The Ugly:  Actually there is no "Ugly"- when you have a group of people trying to improve good- there can't be anything "ugly" about it. But there is one thing- its' called the "Hijack". Last year, in my blog, I had mentioned the importance of the original founders holding on to this concept- right now, it's now an NHS IQ project- or at least that's the perception. That makes it all shiny, official, pretty but also laced with words and jargon most people can't understand or switch off to. Some of the biggest workforce in this country or at least the spearheads are Consultants and GPs. How many do you see actively engaged in this? Is it because they don't care, don't have time or simply have had enough of NHS speak jargon which means little-as per their past experience with NHS IQ and the ilk?  Is NHS Change Day now simply a project run by official body which has hijacked anothers concept? Is it alienating people or drawing more to it? That's the question that the organisers need to think about or consider. Do the "hubbies" believe this is their project anymore- or as one of them asked me  not too long ago- "should I stay with it anymore-as it feels like being taken over"?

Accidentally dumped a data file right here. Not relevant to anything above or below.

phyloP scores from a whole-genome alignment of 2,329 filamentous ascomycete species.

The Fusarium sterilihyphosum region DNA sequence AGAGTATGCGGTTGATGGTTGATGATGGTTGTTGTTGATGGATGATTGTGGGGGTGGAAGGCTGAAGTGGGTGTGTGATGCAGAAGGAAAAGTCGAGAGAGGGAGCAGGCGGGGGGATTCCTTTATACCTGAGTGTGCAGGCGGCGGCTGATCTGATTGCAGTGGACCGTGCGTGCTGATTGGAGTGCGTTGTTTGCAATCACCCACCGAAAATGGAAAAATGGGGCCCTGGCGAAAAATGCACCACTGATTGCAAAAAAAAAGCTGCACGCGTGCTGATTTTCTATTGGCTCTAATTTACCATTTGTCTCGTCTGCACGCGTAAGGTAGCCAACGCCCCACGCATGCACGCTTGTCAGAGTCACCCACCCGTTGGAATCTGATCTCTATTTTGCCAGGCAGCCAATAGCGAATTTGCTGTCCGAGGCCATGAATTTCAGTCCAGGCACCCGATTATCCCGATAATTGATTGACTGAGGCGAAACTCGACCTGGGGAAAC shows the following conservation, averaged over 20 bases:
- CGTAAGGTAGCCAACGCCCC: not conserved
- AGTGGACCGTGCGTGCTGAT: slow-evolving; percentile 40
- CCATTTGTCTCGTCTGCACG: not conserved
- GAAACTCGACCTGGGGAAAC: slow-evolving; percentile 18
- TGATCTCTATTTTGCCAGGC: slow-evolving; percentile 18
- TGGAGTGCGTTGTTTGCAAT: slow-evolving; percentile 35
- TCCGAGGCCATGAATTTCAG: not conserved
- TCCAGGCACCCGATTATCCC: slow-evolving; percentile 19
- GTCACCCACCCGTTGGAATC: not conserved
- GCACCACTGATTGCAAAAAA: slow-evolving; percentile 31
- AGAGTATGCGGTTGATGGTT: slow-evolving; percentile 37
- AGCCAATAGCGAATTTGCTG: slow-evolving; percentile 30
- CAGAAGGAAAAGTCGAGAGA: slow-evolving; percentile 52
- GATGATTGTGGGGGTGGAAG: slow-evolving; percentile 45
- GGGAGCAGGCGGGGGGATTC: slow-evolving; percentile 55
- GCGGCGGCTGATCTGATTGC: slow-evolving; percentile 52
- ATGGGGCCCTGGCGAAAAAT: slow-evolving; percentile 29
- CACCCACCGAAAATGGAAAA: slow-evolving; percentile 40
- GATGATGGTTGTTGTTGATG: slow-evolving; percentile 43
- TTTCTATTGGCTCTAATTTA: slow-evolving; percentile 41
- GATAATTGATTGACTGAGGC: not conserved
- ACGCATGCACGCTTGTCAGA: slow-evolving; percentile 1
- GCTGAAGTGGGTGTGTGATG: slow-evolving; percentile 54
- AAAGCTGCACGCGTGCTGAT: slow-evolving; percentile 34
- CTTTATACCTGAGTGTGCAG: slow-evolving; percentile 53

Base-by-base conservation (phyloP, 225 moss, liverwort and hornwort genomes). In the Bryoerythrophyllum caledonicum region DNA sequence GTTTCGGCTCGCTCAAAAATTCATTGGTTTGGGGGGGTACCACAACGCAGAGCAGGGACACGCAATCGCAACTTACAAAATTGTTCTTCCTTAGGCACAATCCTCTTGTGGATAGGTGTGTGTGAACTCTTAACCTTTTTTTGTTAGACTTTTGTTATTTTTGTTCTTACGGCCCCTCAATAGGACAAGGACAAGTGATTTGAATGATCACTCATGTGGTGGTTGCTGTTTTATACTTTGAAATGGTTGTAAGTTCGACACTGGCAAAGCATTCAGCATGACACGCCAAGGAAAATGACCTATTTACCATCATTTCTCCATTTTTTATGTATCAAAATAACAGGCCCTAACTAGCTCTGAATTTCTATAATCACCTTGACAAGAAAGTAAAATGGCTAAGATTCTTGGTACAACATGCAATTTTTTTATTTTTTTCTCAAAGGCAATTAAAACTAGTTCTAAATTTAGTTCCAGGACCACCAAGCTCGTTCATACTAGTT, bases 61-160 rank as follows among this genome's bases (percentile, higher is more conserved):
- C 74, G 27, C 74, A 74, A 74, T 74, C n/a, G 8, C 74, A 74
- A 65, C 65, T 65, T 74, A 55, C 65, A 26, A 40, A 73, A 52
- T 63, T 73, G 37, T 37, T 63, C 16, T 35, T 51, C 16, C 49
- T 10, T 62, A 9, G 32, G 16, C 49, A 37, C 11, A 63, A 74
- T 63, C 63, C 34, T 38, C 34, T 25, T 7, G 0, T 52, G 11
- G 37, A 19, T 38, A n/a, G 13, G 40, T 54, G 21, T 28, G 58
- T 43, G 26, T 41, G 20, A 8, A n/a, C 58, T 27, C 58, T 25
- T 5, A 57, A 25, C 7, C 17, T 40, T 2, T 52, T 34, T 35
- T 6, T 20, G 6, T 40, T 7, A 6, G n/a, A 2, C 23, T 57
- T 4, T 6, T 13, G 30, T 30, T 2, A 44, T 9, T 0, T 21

In the world of twitter, NHS Change Day is a big thing- in the real world, it perhaps isn't. I have done a snapshot of 50 staff recently- inclusive of medical students, Consultants, nurses (senior and junior), pharmacists..total number of folks who had even heard of it? 3. Twitter is NOT  a reflection of the broader world- if it were, the HSCA would have been repealed, the Liverpool Care Pathway would have stayed, the NHA party would have been in Downing Street and oh yes, Madonna would have retired. Mutual backslapping or tweet chats may convince yourselves, not the broader world you need to convince